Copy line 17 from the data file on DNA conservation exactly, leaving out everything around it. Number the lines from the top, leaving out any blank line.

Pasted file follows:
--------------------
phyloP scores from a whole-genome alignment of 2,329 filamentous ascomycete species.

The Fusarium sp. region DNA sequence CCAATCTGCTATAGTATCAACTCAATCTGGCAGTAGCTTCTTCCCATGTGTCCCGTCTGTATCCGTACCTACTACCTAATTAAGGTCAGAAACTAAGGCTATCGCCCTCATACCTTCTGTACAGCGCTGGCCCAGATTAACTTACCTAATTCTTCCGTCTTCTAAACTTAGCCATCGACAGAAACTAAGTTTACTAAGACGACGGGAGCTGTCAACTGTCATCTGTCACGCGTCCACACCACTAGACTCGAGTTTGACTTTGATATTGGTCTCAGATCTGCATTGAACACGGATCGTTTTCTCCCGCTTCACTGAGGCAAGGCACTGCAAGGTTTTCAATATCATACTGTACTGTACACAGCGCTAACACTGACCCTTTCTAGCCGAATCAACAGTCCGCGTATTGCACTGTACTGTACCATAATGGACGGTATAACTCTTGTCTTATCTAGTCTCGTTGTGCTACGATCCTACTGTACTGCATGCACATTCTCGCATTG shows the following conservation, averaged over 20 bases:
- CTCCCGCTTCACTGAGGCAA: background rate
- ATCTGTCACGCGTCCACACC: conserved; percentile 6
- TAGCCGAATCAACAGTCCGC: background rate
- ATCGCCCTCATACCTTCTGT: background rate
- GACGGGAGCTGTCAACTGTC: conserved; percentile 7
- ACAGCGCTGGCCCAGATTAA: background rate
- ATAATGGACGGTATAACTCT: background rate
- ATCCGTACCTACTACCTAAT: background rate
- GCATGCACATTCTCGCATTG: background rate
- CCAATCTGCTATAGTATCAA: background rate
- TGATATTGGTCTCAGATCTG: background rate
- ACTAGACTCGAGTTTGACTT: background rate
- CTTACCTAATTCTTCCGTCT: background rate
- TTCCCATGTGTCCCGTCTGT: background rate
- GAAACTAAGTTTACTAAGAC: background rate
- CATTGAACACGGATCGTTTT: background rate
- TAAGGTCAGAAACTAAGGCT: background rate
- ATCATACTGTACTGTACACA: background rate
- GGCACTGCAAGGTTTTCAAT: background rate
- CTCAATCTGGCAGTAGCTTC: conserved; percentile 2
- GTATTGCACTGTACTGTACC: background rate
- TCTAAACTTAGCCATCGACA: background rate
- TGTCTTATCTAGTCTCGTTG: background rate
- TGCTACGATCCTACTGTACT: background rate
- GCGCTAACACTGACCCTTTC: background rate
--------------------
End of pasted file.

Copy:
- GAAACTAAGTTTACTAAGAC: background rate